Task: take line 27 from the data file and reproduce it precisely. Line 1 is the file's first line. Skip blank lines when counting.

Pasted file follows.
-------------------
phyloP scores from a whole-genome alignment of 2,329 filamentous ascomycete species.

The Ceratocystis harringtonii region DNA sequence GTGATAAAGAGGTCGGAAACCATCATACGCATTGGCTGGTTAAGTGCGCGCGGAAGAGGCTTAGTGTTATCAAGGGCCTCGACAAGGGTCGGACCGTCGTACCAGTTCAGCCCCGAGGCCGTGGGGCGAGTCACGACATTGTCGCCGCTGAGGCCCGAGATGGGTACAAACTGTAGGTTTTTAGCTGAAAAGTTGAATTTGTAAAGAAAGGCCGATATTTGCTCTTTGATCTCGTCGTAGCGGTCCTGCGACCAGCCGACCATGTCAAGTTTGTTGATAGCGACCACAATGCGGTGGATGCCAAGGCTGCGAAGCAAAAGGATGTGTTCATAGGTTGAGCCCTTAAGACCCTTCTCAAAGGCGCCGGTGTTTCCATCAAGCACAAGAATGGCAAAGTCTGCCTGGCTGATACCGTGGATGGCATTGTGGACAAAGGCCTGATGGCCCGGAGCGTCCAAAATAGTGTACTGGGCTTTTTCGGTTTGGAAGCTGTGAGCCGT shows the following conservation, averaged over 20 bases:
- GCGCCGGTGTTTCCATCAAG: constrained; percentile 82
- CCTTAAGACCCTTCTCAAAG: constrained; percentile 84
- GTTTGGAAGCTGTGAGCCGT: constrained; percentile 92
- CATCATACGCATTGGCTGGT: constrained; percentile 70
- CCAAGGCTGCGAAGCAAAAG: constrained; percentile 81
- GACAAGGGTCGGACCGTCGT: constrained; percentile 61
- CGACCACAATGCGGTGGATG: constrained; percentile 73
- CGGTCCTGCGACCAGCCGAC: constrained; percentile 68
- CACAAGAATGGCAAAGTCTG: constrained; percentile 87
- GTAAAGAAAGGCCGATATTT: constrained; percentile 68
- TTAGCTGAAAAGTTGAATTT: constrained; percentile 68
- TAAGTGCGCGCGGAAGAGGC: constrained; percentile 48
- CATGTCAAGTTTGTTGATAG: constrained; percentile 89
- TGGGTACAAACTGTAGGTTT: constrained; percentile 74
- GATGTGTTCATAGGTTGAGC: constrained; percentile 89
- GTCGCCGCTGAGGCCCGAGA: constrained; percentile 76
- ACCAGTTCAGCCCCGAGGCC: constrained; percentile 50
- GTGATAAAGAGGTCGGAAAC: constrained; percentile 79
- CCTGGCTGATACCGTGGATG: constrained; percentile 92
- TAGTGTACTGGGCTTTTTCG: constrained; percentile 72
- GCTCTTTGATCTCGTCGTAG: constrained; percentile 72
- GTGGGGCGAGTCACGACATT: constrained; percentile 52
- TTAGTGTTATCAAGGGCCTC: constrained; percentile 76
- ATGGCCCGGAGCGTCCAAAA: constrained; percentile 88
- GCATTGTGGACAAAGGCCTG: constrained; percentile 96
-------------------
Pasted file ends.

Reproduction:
- GCATTGTGGACAAAGGCCTG: constrained; percentile 96